Kevin Michaluk wants the Apple Watch Edition to cost $10,000 →

February 18, 2015 |

Kevin Michaluk:

Functionally, there is no benefit to purchasing a gold Watch Edition model over the much less expensive Watch or Watch Sport. All three models will accomplish the same tasks on your wrist. That said, for all those out there, myself included, who have the Watch Edition on their “to buy” lists, this truth simply does not matter. It’s like telling an aficionado of luxury mechanical timepieces to buy a quartz or digital watch because it tells time more accurately. When moving into the realm of luxury watch pricing, It’s not about what the watch does for the owner. It’s about what the watch means to the owner.

Exactly. Some purchases are made with the heart, and they’re all about the emotions associated with the product, not necessarily the product itself. This is why Leica can get away with charging $8,000 for a camera that is functionally no better than many others that cost less than $2,000.

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Princeton University receives the largest donation of rare books in its history, including the first six Gutenberg Bibles →

February 18, 2015 |

Interesting news from Princeton University:

The Scheide Library has been housed in Princeton’s Firestone Library since 1959, when Scheide moved the collection from his hometown of Titusville, Pennsylvania. It holds the first six printed editions of the Bible, starting with the 1455 Gutenberg Bible, the earliest substantial European printed book; the original printing of the Declaration of Independence; Beethoven’s autograph (in his own handwriting) music sketchbook for 1815-16, the only outside Europe; Shakespeare’s first, second, third and fourth folios; significant autograph music manuscripts of Bach, Mozart, Beethoven, Schubert and Wagner; a lengthy autograph speech by Abraham Lincoln from 1856 on the problems of slavery; and Gen. Ulysses S. Grant’s original letter and telegram copy books from the last weeks of the Civil War.

What a fascinating development. I’m not a religious man, but I do love rare books, and the historical value of the first six Gutenberg Bibles is undeniable.

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The case for protected bike lanes →

February 18, 2015 |

Ben Schiller:

The report from Portland State University looks at eight “Green Lane” projects sponsored by PeopleForBikes, an advocacy group in Colorado. Researchers tracked the impact of the new lanes in Austin, Chicago, Portland (Oregon), San Francisco, and Washington, D.C., by analyzing camera footage, interviewing cyclists, and sending out surveys to local residents.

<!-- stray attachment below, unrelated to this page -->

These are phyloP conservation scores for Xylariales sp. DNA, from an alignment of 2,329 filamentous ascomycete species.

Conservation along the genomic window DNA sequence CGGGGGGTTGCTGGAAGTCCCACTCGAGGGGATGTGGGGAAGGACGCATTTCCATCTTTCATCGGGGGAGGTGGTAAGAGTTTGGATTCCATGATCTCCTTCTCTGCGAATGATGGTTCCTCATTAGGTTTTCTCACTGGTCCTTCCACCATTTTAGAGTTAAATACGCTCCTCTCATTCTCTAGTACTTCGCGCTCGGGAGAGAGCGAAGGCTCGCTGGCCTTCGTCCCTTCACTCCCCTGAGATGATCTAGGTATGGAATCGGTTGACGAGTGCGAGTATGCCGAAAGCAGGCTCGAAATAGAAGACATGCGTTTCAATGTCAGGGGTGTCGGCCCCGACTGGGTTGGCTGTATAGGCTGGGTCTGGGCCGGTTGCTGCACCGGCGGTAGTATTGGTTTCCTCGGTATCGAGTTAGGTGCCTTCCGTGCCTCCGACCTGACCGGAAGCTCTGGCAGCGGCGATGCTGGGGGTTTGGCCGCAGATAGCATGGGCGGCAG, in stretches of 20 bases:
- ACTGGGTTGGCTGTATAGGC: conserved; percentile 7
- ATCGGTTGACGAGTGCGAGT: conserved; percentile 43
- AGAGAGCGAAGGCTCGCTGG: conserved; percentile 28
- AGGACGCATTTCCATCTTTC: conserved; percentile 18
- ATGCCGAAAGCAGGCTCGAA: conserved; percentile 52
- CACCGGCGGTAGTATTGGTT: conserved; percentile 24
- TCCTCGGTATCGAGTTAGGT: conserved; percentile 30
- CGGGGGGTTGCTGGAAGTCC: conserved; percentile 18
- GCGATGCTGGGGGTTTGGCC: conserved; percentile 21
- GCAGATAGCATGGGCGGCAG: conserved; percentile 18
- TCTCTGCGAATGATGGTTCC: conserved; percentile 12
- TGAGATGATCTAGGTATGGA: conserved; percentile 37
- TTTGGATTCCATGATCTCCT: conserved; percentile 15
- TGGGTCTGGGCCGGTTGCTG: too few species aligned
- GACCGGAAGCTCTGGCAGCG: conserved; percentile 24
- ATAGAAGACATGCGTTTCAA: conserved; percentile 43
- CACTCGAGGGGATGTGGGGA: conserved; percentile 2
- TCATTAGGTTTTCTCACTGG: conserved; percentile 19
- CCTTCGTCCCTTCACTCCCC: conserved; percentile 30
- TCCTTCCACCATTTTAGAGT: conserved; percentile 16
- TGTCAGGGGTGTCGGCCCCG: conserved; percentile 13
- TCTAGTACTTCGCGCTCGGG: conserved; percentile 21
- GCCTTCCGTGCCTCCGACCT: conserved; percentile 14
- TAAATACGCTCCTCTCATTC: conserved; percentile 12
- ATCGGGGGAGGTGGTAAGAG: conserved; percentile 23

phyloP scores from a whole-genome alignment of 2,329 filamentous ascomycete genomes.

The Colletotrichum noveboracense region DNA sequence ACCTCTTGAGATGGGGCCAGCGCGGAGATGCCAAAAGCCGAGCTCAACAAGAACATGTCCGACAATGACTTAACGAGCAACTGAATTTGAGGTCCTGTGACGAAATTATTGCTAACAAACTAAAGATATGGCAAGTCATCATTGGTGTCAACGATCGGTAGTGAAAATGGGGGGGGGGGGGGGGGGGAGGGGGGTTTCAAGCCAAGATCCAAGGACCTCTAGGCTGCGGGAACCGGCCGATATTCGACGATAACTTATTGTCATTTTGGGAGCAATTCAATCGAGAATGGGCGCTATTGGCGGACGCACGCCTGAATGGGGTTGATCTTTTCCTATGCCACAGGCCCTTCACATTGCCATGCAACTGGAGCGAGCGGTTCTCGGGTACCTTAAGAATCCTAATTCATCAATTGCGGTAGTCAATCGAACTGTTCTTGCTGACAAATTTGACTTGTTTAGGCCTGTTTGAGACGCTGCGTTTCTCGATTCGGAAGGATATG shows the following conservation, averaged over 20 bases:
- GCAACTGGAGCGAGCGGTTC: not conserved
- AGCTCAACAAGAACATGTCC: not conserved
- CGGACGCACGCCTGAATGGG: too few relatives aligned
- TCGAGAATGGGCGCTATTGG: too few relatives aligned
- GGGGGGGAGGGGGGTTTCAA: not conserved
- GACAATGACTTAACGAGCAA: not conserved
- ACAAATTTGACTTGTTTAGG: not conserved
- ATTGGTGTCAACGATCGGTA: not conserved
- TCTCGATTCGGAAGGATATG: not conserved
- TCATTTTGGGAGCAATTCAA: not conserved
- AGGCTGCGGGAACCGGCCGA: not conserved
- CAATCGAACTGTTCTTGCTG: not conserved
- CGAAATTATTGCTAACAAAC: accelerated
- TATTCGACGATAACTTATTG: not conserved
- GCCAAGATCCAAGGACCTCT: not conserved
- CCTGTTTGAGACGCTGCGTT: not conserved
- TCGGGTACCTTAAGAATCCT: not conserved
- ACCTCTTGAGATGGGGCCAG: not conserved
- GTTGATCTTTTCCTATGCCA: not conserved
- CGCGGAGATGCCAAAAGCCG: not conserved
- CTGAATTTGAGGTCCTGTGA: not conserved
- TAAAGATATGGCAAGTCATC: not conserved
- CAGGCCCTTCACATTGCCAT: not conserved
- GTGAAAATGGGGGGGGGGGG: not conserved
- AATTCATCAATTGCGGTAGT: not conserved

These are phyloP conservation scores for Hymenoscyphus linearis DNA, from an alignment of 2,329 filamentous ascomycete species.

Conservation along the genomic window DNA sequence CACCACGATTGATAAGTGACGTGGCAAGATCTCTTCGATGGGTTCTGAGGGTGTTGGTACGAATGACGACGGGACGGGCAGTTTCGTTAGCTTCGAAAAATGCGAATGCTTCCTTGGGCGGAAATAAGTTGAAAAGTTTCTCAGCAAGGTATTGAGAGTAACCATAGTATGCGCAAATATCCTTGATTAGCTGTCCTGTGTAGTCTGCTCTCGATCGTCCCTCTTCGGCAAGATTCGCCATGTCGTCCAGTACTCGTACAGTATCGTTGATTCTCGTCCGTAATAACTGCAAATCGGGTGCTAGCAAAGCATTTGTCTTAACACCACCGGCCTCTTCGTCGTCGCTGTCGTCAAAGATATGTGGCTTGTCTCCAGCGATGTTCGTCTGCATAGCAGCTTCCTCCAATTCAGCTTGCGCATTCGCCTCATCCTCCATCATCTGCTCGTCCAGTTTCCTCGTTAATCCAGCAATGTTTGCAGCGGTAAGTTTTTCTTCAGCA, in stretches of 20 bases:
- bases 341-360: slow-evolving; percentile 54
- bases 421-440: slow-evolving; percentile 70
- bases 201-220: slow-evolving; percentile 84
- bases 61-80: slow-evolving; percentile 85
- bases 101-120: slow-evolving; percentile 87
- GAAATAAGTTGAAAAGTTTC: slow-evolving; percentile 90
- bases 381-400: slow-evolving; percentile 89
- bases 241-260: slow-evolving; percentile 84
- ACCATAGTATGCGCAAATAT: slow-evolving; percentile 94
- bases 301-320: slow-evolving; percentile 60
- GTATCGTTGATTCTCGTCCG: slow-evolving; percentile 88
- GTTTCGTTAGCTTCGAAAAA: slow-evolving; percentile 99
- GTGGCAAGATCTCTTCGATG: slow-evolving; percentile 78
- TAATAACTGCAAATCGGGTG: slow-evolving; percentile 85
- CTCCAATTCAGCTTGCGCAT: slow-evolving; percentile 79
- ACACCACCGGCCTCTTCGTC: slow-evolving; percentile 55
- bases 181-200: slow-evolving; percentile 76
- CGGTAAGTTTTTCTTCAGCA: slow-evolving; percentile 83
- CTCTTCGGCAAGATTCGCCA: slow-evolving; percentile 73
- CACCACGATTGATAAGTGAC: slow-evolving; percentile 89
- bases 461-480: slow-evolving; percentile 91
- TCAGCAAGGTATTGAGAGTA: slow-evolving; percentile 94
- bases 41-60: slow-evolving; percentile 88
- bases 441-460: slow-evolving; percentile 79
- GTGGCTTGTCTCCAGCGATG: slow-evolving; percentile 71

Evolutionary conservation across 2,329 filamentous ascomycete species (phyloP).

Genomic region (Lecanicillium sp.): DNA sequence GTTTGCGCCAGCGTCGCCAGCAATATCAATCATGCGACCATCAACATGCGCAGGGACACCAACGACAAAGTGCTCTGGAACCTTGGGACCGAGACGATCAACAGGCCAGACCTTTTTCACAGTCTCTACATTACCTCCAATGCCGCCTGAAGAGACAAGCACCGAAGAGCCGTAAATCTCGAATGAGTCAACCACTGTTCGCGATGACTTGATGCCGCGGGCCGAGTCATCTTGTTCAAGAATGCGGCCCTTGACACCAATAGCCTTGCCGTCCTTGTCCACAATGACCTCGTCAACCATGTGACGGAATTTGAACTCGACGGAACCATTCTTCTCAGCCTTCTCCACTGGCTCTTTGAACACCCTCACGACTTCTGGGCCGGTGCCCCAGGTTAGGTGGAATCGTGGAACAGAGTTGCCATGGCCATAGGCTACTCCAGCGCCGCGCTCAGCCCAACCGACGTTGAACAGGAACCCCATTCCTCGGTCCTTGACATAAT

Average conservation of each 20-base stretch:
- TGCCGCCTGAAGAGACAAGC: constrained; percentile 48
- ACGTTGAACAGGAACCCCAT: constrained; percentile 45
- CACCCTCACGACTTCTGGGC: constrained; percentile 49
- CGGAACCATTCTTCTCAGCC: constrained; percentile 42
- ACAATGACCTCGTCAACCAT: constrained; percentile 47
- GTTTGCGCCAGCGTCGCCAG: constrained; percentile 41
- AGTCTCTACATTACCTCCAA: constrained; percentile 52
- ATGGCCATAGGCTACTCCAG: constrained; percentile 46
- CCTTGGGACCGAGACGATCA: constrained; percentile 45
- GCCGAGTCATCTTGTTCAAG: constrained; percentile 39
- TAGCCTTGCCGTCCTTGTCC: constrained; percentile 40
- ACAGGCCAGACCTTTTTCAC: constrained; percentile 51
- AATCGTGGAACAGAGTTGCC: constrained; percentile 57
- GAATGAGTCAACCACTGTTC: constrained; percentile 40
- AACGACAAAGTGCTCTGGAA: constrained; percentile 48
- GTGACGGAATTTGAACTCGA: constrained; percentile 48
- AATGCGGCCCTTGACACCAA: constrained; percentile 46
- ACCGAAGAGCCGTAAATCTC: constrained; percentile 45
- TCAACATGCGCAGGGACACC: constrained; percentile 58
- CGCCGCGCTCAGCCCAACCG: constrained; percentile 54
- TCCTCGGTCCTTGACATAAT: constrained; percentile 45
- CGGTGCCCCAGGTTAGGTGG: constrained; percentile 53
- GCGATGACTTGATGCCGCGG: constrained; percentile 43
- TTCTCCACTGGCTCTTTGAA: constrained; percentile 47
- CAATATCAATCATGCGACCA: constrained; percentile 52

Almost half of riders said they were cycling more frequently as a result of the new lanes, with those on Dearborn Street, in Chicago, reporting the biggest increase. Most importantly, the research found that the lanes increased participation in cycling generally. Ten percent of cyclists said they would have used another form of transportation before the lanes were built.

I could be wrong, but this sounds pretty logical to me.

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Inquisitive: Behind the App →

February 18, 2015 |

Myke Hurley:

In the first episode of “Behind the App”, a special series of Inquisitive, we take a look at the beginnings of iOS app development, by focusing on the introduction of the iPhone and the App Store.

Interesting new series, and the production values are the best I’ve seen in a good, long while. Absolutely recommended.

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My review of the SIRUI T-025X travel tripod was published on Tools & Toys today. If size and weight are important to you, I can’t recommend this tripod enough.

As a side note, this review took a lot of work, particularly those long-exposure shots of Madrid’s Gran Vía and Puerta de Alcalá at night. They were very fun to shoot but man, was it cold. The Live Composite mode of my E-M10, together with the Remote Shutter mode of the Olympus Image Share iPhone app made my life a lot easier, but I really need to get myself a pair of touchscreen-compatible gloves.

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100 Years Later, Antarctic Explorers' Huts Look Frozen in Time →

February 17, 2015 |

Fascinating story by Christine Dell’Amore for National Geographic, on how conservators of the Antarctic Heritage Trust restored four portable wooden huts to their original 1917 condition: